Use this URL to cite or link to this record in EThOS: http://ethos.bl.uk/OrderDetails.do?uin=uk.bl.ethos.645514
Title: Searching for a balance : Britain's trade policy towards Japan, 1950-54
Author: Yokoi, Noriko
Awarding Body: London School of Economics and Political Science (University of London)
Current Institution: London School of Economics and Political Science (University of London)
Date of Award: 1998
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Abstract:
The purpose of this thesis is to examine Britain's trade policy towards Japan between 1950 and 1954. This period was chosen as these were the years when the foundations of Britain's post-war trade and diplomatic relations with Japan were established. Moreover, the study was undertaken to redress the imbalance in scholarly research which is dominated by U.S.-Japan relations. Although the study does not refute the dominant political and economic influence of the United States in Japan, it elucidates the role played by other countries during Japan's early post-war period. The study contends that there was a period in the early fifties when Britain played an influential role in its trade relations with Japan. This was primarily because Japan relied on the sterling area for one-third of its imports. As a banker to the sterling area's dollar reserves, Britain had influence over the area's policy as a whole. In order to understand the reasons why Britain's influence over Japan waned, the thesis examines the sterling payments agreement talks between Japan and Britain. By studying the negotiations behind the agreement it is possible to ascertain the gradual independence of the sterling area countries from British control, and the establishment of their respective bilateral relations with Japan as Britain became sidelined. The other issue examined in the study is Britain's opposition to Japan's entry into the General Agreements on Tariffs and Trade and the factors which led to this policy. The study of the two issues highlights the complexity of the decision-making process in foreign policy formulation. In particular, it indicates the various interests that had to be taken into consideration, such as domestically the views of the textiles industry in Lancashire and those of the various ministries in Whitehall, and internationally Britain's relations with the United States, Japan and the Commonwealth.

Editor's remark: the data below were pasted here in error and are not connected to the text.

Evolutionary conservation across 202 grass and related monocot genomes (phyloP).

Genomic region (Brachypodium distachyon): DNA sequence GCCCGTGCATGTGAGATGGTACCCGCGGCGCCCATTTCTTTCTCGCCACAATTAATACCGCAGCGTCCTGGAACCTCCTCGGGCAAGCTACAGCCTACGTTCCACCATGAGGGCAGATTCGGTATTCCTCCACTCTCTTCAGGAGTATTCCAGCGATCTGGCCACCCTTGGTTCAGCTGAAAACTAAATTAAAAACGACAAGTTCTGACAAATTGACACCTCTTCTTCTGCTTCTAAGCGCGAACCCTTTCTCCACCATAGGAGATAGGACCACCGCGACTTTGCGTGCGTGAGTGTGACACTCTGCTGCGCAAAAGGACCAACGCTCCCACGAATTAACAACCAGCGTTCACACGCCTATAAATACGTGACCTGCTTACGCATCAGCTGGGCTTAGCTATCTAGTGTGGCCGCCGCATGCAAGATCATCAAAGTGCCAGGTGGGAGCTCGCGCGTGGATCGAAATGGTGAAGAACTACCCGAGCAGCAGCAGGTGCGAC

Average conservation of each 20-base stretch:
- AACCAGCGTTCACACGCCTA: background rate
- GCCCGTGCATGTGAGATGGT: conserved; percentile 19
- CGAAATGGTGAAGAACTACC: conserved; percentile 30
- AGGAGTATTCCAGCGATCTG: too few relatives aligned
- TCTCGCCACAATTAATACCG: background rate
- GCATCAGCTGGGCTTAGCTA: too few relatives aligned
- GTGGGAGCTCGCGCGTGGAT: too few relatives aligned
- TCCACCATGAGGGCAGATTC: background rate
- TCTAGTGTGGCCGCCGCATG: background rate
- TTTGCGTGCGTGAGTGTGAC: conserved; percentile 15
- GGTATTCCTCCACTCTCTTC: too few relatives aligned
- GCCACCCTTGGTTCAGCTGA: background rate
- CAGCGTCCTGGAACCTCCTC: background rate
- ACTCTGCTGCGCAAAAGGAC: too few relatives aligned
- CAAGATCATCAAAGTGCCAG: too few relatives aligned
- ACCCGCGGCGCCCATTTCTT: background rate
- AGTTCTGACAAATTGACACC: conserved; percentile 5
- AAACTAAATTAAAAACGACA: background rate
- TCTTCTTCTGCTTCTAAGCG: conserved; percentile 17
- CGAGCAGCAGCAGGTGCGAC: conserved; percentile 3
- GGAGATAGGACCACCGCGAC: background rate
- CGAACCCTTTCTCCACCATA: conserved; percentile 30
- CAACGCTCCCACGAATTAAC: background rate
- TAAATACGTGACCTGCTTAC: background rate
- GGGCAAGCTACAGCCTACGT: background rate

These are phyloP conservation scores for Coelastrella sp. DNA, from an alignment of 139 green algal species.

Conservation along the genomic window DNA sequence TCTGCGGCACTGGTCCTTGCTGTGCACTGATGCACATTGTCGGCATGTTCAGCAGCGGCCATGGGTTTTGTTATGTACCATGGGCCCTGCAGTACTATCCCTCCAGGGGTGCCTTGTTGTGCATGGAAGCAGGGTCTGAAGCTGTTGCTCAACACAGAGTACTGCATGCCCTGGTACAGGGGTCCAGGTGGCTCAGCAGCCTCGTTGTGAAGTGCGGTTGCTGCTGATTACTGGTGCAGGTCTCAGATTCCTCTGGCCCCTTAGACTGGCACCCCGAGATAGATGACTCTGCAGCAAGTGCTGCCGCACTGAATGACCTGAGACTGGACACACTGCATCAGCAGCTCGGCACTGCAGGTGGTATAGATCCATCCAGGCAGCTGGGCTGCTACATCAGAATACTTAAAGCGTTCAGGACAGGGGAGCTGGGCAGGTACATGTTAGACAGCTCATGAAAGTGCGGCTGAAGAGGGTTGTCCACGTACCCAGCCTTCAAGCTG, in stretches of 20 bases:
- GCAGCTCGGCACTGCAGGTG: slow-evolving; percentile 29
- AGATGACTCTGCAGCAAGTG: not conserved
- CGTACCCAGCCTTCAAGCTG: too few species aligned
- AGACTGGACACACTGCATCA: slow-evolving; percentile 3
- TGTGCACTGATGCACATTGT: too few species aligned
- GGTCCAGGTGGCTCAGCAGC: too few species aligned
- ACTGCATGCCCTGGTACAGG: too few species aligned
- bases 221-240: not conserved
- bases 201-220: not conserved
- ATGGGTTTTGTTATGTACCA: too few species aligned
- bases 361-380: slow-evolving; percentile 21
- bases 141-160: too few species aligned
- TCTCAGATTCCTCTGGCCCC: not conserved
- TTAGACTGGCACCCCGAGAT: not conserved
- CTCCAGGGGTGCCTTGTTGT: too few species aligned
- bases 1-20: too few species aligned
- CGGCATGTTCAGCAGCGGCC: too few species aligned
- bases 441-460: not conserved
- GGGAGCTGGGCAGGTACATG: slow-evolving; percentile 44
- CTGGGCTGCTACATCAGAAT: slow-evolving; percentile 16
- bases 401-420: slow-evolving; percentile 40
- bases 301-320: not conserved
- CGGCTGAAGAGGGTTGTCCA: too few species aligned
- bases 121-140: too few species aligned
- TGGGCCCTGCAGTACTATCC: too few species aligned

Supervisor: Not available Sponsor: Not available
Qualification Name: Thesis (Ph.D.) Qualification Level: Doctoral
EThOS ID: uk.bl.ethos.645514  DOI: Not available
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